Plague World: A Modern Prometheus

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By: sasha, adamaig

This unit was developed through support of the MacArthur Foundation and is a unit in the Quest Atlantis project (see Modern Prometheus was based on Shelley's Frankenstein and was developed to better understand the power of videogame methodologies and technologies for learning persuasive writing and engaging in ethics.

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Plague Overview

Developing the different characters was quite challenging, especially trying to recreate a feel for a previous time in history. Of special importance was developing the letter from mom and the letter from the doctor to one's mom. The goal here was that these would be shared in the context of the classroom before the child even entered the 3D world--these letters are below if you scroll through the images. These letters are significant in that they are designed to position the player in their role during the game. This idea of learning involving positioning the student as a character within a role in which they are important is in sharp contrast to how most school-based learning occurs. Watching students respond to their role was quite satisfying, even if these letters went through five iterations ;-) It is our experience that this initial positioning is crucial to the unfolding game play and learning, so proceeding through multiple iterations in which one observes potential users is essential. See Comparison Study Article.


Ingolstadt: The Plague Unit (or Modern Prometheus) was developed with the goal of better understanding the potential of converting a classic piece of literature, Mary Shelley's Frankenstein, into a game that can be used in schools. Connecting to our theory of Transformational Play   the Plague world highlights the potential of how a context can be designed in order to bid for a specific form of player participation, with players being intentionally positioned as agents of change whose purpose is to help the village of Ingolstadt decide if they should allow "Dr. Frank" to keep looking for a cure in spite of his questionable research methods. Players soon learn that persuasive writing is a necessary tool to resolve the game’s narrative conflict. As the game progresses, players’ experience how their choices and use of persuasive writing dramatically changes Ingolstadt and its citizens.   This Unit, one of many in the Quest Atlantis project, allows students to engage issues such as medical ethics and contemplate concepts such as the ends justifying the means and the nature of human existence, as they experience a village affected by a disastrous plague.    

The first two Missions, What's Wrong in Ingolstadt? and Two Sides of the Problem, introduce Questers to the crisis that has divided the townspeople and gives them their first taste of persuasive writing. Questers see that different people in Ingolstadt have different opinions regarding the doctor, providing Questers with foreshadowing, and they also get a sense of the realities of a plague when they meet Henry, the reporter they must replace because he has been infected. Players also struggle with their own issues of morality as they have to make decisions, potentially ones that challenge the correctness of the law, as they decide whether breaking the law is necessary to reach a greater good.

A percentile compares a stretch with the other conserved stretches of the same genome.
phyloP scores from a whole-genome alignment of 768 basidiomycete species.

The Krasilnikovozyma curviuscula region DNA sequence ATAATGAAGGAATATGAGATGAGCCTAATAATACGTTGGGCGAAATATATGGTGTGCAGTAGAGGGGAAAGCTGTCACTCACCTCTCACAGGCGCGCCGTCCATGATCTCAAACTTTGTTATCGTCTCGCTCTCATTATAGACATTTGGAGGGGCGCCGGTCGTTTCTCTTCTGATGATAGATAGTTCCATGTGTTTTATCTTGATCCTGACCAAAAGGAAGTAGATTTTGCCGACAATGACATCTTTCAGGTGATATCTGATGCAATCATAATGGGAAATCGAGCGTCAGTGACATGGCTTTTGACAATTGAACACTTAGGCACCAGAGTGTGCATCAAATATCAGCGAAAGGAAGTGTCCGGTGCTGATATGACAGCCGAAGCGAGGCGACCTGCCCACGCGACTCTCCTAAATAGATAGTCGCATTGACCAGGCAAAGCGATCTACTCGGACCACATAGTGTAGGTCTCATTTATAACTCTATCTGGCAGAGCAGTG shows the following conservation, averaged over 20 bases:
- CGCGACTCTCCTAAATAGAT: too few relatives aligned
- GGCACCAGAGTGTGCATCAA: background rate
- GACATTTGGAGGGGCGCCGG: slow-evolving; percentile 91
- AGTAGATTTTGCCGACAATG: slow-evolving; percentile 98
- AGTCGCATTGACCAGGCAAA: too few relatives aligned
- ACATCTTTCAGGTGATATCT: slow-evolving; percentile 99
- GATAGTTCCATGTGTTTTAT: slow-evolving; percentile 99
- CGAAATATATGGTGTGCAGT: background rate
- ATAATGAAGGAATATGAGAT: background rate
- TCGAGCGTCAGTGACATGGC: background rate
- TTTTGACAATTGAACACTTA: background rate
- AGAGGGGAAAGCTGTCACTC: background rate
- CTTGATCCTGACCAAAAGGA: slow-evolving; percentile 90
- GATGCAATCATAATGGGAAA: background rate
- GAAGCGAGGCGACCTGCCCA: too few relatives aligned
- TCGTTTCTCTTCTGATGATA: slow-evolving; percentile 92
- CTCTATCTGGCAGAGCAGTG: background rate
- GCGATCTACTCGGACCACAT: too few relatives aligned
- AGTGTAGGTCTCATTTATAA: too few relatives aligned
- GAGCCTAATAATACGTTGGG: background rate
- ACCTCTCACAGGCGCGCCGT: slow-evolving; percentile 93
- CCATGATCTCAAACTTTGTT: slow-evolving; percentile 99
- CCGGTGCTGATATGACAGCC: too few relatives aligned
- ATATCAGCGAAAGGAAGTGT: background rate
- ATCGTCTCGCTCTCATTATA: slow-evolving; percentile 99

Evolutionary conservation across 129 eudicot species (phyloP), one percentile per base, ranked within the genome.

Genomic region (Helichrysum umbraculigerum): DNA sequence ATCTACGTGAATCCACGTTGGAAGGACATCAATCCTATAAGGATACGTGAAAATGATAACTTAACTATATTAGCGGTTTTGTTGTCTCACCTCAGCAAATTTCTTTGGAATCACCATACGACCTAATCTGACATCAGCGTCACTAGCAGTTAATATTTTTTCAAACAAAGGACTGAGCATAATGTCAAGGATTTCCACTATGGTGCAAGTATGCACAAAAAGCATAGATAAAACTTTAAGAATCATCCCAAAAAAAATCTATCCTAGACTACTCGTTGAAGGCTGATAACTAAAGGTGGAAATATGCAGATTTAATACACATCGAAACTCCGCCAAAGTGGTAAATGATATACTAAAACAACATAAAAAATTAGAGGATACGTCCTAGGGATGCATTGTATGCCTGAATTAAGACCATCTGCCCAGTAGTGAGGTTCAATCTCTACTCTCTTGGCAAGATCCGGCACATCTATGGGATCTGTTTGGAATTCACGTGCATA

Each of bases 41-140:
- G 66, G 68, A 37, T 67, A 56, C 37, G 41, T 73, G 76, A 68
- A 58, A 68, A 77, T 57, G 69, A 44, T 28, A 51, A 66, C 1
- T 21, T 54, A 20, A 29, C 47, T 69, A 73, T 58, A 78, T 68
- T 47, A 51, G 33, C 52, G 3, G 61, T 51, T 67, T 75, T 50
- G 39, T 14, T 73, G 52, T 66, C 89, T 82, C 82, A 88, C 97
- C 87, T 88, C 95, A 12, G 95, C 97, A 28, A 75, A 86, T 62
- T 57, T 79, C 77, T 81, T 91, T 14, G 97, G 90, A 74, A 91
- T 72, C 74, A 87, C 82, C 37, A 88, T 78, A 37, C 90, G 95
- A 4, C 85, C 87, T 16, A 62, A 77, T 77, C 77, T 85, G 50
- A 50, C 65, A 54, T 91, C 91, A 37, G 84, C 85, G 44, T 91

More than simply reading someone else's story, Questers are positioned as first-person protagonists—apprentice investigative journalists come to write about the plague—who struggle with ethical dilemmas as they advance the narrative storyline. An important part of the Unit is that the Quester receives an initial letter from "mom", explaining what she knows about the grave situation in Ingolstadt. "Mom" includes a letter she just received from Doctor Frank himself, whose writing further establishes the Quester as the protagonist with an important role. Again, all of this was designed to establish for the player a sense of conceptual play.

The examples below show some of the situations and information Questers gain within the space.

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  • @ 07/03/10 12:34 EST on Page: Legitimacy - Reply - Flag(0)
    Finding legitimacy for school content is difficult to do in the context of the classroom. The idea of games having embedded legitimacy for academic content is one of their potentials.
  • @ 12/15/10 04:34 EST on Page: Plague Overview - Reply - Flag(0)
    When I first read this I was reminded of trying to build interesting conceptual scenarios for my social studies students. However, even if I described events or read primary source documents, there was always this lingering feeling that this was not real. However, when I read about transformational play and this idea that the narrative world actually changes based on player choices I become quite intrigued. From a classroom teacher perspective, this sounds like the curriculum I was looking for, somewhere between the complex game of Civilization that was too time intensive for myclassroom and a more engaging textbook. From a cognitive science perspective, I start to imagine new forms of presence and embodied cognition with these types of learning experience allowing us to build richer theories about how people learn. From the perspective of a parent, I imagine a new vision of education for my children, one in which they not only learn academic content at school but come to care about that content and see it as useful for making sense of and transforming storylines they care about and that can be engaged within the structure of actual schools.